# Buying two different kinds of toys.

• Nov 7th 2011, 06:51 PM
Childhood
Buying two different kinds of toys.
My sister in grade 4 came to me for some help on this question, and I was kind of embarrassed that I didn't know how to do it.

"Kimikos mother and father own a toy store. Today Kimiko and her mother are buying some tiny clay animals for the store. Her mother likes the seals that are 22 cents each. Kimiko likes the bears that are 29 cents each. Her mother gets some of both and pays 5.39. How many of each kind of animal did Kimikos mother buy?"

(Also I'm sorry if this is the wrong place to ask, I wasn't quite sure where to post this)
• Nov 7th 2011, 07:02 PM
MonroeYoder
re: Buying two different kinds of toys.
This is an example of solving a system of equations of two variables. We let s be the number of seals purchased and b be the number of bears purchased. Then we know that .22s+.29b = 5.39 since you pay .22 per seal, .29 per beat, and 5.39 total.

Normally one would expect some more info such as the total number of items purchased was ____ ..... in this case, we know that $\displaystyle s\geq 0$ and $\displaystyle b\geq 0$ since some of each item were bought. You can play around with different values for s and b now to find s=10 and b=11

(normally you wouldn't have to play around with values because normally they would have told you a total of 21 items were purchased)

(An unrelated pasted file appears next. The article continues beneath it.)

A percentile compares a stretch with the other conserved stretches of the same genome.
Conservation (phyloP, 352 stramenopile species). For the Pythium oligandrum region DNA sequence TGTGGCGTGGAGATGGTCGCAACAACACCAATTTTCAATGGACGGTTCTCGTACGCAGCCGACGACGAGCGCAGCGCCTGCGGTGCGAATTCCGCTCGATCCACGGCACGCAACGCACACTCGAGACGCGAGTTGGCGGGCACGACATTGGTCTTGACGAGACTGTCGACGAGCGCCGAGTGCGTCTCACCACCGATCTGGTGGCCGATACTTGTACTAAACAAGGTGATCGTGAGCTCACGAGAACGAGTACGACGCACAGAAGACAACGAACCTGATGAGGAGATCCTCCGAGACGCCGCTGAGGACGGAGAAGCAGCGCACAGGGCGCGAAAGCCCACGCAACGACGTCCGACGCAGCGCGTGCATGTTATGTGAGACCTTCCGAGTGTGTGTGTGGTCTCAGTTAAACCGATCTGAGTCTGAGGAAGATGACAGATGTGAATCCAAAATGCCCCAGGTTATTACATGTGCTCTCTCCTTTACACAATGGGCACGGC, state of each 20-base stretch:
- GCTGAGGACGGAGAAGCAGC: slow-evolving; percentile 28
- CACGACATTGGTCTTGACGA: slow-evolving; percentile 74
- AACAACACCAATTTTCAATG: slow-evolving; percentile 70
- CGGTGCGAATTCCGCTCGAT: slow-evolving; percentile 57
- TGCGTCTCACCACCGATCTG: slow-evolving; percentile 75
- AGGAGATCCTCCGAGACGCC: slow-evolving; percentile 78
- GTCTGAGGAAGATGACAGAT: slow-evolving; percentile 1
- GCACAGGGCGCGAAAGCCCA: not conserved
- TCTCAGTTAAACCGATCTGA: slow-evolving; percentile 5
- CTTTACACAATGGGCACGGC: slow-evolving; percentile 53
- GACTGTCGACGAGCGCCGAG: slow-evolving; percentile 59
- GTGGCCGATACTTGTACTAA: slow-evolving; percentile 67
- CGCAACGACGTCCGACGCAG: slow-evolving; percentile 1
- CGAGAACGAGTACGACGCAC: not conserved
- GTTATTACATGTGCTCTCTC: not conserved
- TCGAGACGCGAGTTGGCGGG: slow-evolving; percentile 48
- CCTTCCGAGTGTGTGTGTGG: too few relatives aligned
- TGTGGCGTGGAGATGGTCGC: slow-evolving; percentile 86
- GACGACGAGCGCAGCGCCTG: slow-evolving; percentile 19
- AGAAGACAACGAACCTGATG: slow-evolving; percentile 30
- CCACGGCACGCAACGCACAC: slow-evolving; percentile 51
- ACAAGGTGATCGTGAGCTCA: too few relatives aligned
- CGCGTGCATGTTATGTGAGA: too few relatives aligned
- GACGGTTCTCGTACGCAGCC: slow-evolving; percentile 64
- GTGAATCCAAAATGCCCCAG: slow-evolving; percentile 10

• Nov 7th 2011, 07:27 PM
Childhood
Re: Buying two different kinds of toys.
Quote:

Originally Posted by MonroeYoder
This is an example of solving a system of equations of two variables. We let s be the number of seals purchased and b be the number of bears purchased. Then we know that .22s+.29b = 5.39 since you pay .22 per seal, .29 per beat, and 5.39 total.

Normally one would expect some more info such as the total number of items purchased was ____ ..... in this case, we know that $\displaystyle s\geq 0$ and $\displaystyle b\geq 0$ since some of each item were bought. You can play around with different values for s and b now to find s=10 and b=11

(normally you wouldn't have to play around with values because normally they would have told you a total of 21 items were purchased)

I just subtracted 29 from 539 until I got 220, which was divisible by 22. Yeah, I didn't like this question in the first place. Thanks!
• Nov 7th 2011, 09:25 PM
Soroban
Re: Buying two different kinds of toys.
Hello, Childhood!

Her mother gets some of both and pays $5.39. How many of each kind of animal did they buy?$\displaystyle S$seals were bought at$\displaystyle 22\cent$each. . . Their cost was$\displaystyle 22S$cents.$\displaystyle B$bears were bought at$\displaystyle 29\cent$each. . . Their cost was$\displaystyle 29B$cents. The total cost was$\displaystyle 539\cent:\;22S + 29B \:=\:539$Solve for$\displaystyle S:\;\;S \:=\:\dfrac{539-29B}{22} \quad\Rightarrow\quad S\;=\;24 - B + \dfrac{11-7B}{22}$.[1] Since$\displaystyle B$is an integer,$\displaystyle 11-7B$must be a multiple of 22. Hence: .$\displaystyle 11-7B \:=\:22m\;\text{ for some integer }m.$Solve for$\displaystyle B:\;\;B \:=\:\dfrac{11-22m}{7} \quad\Rightarrow\quad B \:=\:1 - 3m + \frac{4-m}{7}$Since$\displaystyle B$is an integer,$\displaystyle 4-m$must be a multiple of 7. The first time this happens is when$\displaystyle m = \text{-}3.$. .$\displaystyle B \;=\;1 - 3(\text{-}3) + \dfrac{4 - (\text{-}3)}{7} \quad\Rightarrow\quad \boxed{B \:=\:11}$Sustitute into [1]: .$\displaystyle S \:=\:24 - 11 + \dfrac{11-7(11)}{22} \quad\Rightarrow\quad \boxed{S \:=\:10}\$